In other areas of woodworking hand tools I have done the same. Cabinet scrapers and saws, are now very much back on the scene and the once much ignored router plane has soared in price reaching in some cases over £100 when in good condition and with all of three cutters. Why is that? Well modern makers made their own versions but removed some of the improved features developed and deemed necessary by Stanley and available with the Stanley and Record models that still had great value to the tool and added versatility too. Now their routers are good tools. Don’t get me wrong, and I am glad they are around, but what looks the same is not necessarily the same. Again, even though it was well over a hundred years ago in some planes, Stanley designers like Leonard Bailey went to great lengths to meet the needs of the users. They tested out their products and added features to reconcile any and all issues brought to them as concerns by the craftsmen using them. So what are these differences. Well, consider the old model wooden counterparts that did indeed remove the fore part of the sole to create an open aspect in front of the cutting iron first. Now hold that though and you will see that the originals were the precursor to the bettered Stanley #71 and Record 071 models. Much of it surrounds the fact that Stanley and the Record knockoffs of Stanley (most of the Record tools were copies of Stanley models) had features surrounding the hump at the front. Whereas one of the modern maker’s planes does have a hump model that at first glance looks quite similar to its earlier counterparts it’s not the same at all. Often people don’t really understand that whereas the open throat design may offer some marginal visibility in front of the tool (that’s the hump bit at the front), that’s not the real reason it’s there. You see the old models provided the addition of a gap filler shoe that enabled you to close the gap for narrow work on grooves on the edges of boards and such. But the real reason for the hump was because the earlier models that had an enclosed mouth by the continuous sole caused problems when the housing or dadoes were stopped rather than through, which was actually typical of most work such as bookcases and staircases where the dado housing are almost never through. The shavings in the recess gathered ahead of the cutter and built up in the recess. This meant that shavings often came between the fore-edge of the sole and the rim of the recess, damaging the rim corner of the recess wall, causing the plane to rise up from registration and otherwise creating flaws in the surface of the wood surrounding the closure of the recess by scuffing and marring with the harsh shaving type you get as typical from routed crossgrain shavings.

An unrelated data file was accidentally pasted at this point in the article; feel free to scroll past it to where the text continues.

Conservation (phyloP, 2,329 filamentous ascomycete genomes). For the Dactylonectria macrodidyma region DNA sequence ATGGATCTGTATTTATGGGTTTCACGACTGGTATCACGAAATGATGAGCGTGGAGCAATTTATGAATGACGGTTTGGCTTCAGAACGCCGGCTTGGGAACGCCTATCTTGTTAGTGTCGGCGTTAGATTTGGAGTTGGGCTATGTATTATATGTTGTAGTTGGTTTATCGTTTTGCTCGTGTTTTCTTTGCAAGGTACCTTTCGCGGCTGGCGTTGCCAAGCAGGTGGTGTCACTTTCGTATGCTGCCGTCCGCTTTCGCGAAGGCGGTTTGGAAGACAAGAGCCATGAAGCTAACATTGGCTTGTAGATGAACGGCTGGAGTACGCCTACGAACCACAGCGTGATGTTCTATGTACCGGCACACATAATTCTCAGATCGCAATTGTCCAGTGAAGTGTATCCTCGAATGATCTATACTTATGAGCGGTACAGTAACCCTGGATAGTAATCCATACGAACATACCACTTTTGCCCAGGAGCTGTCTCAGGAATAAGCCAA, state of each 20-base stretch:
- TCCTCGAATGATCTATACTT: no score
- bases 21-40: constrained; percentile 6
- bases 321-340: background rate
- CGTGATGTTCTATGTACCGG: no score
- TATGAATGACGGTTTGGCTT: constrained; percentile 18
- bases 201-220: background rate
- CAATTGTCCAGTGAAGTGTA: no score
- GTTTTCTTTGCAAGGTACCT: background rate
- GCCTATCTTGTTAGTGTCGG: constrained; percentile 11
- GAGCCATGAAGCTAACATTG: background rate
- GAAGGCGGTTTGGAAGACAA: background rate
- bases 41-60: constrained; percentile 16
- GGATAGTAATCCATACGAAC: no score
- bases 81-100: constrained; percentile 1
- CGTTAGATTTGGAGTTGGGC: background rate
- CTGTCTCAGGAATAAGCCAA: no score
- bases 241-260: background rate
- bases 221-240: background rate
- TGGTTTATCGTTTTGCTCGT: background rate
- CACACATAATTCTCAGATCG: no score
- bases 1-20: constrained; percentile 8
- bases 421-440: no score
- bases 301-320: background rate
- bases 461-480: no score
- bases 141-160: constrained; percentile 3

The modern versions of the router plane are minus many features offered by the Stanleys and Records. They offer no closure to span the gap and no internal post for controlling depth of cut and guiding from within the recesses of say inlay work and such. So to achieve close parity with the Stanley and Record models they offer two planes—the continuous sole without the hump and the hump-backed model but without the Stanley refinements. But even with these two planes, finely crafted as they are, you still don’t get as much as you get with one of the Stanley #71 or the Record #071 models. Look for a post that receives the cutter on the reverse of the post support because this puts the cutter on the outside of the sole and so the shavings don’t get trapped. The Preston router did this as well as both Stanley and Record and so too the Veritas all shown above.
So we see once more that things may often appear the same but never quite give full parity with the originals of Stanley. Stanley invested their best designers to become the best tool makers for the worker and were prepared to invest in the details. Now this is recorded here from a craftsman’s perspective. No one has written these things you see. So now you see why you should really consider that possibly paying even £150 for a full set of the older models is worth the money. It’s yet another lifetime tool that’s critical to your kit. Now watch the Bay prices rise again. Perhaps then one or two modern makers will rise to the challenge and give us what Stanley perfected about a 100 years ago.